Monday, 6 February 2012

Brain Based Learning: Brain Breaks

I recently stumbled across the article "10 Brain-Based Learning Laws That Trump Traditional Education".    I found this article particularly thought provoking because it took myths about how students learn and turned them upside down.  Something that I found particularly interesting was the Eigth Law: "Shorter Trumps Longer".  This intrigued me right away because it explains that as adults we have an attention span of about 10 minutes.  After those 10 minutes are up our attention starts to drift away (I'm sure I'm not the only one who has trouble paying attention for the entirety of a University class).  If as adults our attention span is that short I can only imagine how short the attention span of our students must be. This law really highlights the importance of avoiding lecture type lessons and the benefit of including short "brain breaks" into our everyday teaching.

This law was actually something that I learned through teaching a science class during my internship.  During the beginning of the semester I found that on certain days when i was doing more talking and less "hands on learning" I was having issues with students not paying attention and disrupting the classroom.  At first I was angry at these students and was temped to simply remove them from the class.  However, I quickly realized that this issue was more my fault than the students.  To combat with this I started doing a quick brain break with the students every 20 minutes for the hour I was teaching them.  This was something that was fun for both the students and myself and really seemed to help keep their attention throughout future lessons.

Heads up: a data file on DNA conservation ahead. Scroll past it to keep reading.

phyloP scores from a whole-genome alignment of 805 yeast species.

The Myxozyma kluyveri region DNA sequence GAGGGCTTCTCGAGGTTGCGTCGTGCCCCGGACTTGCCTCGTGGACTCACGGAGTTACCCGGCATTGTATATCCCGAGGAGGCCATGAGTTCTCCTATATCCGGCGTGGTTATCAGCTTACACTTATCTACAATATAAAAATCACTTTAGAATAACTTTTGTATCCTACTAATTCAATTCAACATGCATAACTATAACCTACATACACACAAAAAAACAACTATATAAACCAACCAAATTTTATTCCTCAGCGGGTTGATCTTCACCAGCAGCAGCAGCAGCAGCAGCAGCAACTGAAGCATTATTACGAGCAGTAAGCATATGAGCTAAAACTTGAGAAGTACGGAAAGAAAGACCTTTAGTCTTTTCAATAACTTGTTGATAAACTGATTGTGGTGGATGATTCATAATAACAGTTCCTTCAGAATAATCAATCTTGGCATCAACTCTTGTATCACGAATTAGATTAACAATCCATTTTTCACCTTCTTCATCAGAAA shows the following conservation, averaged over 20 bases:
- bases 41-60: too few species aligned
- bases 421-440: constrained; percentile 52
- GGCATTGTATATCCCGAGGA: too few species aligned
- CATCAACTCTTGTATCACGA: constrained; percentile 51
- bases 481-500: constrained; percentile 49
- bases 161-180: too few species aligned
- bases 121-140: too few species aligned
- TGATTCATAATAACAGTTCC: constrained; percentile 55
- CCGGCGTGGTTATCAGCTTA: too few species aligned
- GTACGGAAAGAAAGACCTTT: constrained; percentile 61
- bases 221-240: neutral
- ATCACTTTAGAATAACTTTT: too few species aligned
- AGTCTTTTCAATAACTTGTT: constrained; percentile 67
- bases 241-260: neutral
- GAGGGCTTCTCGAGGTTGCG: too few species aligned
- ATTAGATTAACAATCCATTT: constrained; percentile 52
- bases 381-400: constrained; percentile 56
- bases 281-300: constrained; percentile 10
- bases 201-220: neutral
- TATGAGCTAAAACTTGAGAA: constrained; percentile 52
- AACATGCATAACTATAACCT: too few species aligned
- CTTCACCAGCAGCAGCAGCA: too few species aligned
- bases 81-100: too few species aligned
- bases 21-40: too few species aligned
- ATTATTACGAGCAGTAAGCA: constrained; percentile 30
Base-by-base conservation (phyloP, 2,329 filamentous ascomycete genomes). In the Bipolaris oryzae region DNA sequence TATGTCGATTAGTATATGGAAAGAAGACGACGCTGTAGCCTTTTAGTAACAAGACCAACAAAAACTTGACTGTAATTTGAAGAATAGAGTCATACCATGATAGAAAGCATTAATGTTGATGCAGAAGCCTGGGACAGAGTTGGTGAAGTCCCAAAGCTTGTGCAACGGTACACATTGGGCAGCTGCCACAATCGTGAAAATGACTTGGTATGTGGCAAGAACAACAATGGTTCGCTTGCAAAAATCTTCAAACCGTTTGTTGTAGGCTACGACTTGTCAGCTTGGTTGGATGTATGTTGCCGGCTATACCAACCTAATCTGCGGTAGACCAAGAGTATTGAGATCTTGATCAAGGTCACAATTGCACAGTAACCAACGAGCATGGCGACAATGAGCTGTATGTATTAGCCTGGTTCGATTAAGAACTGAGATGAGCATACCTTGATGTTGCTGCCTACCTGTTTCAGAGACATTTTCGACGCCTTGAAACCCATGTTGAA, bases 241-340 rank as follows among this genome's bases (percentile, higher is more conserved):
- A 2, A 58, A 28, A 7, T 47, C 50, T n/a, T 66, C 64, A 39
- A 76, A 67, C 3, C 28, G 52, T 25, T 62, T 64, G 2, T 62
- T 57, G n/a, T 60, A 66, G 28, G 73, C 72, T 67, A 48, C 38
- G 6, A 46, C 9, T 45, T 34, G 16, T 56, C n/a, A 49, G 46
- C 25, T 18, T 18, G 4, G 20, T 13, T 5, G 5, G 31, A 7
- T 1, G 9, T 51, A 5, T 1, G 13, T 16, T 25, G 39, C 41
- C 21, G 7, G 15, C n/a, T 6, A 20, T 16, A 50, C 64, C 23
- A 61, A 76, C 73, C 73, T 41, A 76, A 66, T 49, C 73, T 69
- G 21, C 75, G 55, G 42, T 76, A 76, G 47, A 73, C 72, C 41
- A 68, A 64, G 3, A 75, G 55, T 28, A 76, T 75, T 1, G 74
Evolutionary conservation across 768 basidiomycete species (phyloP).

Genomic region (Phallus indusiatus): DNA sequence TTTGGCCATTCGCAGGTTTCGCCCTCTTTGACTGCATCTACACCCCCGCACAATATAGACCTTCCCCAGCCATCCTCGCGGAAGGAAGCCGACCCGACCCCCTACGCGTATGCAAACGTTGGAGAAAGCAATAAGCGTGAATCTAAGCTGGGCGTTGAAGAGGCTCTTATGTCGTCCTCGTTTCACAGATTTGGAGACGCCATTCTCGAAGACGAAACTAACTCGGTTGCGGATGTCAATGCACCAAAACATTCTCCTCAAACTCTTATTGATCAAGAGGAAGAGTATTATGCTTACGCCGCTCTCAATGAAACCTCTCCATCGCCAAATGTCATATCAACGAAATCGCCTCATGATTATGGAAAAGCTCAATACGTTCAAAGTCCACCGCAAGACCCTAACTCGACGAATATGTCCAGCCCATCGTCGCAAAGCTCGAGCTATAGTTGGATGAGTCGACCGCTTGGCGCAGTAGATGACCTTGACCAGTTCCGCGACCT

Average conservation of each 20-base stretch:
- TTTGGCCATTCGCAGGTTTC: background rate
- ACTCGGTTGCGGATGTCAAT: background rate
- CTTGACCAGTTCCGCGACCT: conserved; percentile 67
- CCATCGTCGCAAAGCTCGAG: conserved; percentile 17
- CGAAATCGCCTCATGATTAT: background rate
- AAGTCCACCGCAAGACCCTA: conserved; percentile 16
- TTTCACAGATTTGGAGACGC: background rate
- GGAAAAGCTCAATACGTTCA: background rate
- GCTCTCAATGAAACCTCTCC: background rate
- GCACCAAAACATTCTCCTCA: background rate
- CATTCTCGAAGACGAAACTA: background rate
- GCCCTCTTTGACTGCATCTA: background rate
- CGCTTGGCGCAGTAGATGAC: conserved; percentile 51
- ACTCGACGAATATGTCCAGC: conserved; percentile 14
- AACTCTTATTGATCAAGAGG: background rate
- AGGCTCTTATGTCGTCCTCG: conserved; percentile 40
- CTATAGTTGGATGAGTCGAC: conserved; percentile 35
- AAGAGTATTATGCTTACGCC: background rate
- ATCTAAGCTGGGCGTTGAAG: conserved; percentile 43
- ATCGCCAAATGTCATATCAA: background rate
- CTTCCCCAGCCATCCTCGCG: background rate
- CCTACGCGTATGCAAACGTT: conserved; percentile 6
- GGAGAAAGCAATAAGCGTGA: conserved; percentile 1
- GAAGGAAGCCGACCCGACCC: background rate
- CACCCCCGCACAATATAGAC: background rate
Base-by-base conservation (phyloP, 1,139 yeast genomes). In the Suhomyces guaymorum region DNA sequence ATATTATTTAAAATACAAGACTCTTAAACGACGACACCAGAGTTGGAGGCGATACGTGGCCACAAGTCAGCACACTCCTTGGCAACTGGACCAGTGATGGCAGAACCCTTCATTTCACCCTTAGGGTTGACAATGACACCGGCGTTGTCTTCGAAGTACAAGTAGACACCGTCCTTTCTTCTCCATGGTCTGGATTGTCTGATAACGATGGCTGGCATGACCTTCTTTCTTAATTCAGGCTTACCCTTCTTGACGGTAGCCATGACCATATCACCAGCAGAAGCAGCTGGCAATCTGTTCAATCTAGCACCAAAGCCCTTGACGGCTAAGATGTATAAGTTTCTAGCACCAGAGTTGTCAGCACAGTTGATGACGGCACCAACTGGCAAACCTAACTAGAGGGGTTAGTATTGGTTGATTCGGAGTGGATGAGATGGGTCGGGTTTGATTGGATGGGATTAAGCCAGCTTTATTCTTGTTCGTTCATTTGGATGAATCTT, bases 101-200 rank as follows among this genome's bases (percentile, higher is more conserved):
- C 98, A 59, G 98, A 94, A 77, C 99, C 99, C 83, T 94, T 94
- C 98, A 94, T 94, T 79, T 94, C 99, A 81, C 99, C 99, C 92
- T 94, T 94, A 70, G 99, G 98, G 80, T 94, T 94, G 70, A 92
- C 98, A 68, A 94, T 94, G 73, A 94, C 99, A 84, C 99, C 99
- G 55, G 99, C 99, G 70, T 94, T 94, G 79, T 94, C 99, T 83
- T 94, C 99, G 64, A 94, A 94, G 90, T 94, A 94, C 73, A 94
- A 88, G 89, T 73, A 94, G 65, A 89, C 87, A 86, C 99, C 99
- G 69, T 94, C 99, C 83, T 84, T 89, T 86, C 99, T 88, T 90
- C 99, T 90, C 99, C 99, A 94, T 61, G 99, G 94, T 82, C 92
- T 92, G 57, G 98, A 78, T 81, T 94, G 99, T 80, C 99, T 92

What do you guys think? How important is it for us as educatorsto implement Brain Breaks in our lessons? How often should we use a Brain Break during a lesson/day? What kinds of Brain Breaks have you used in the past? How did they go?

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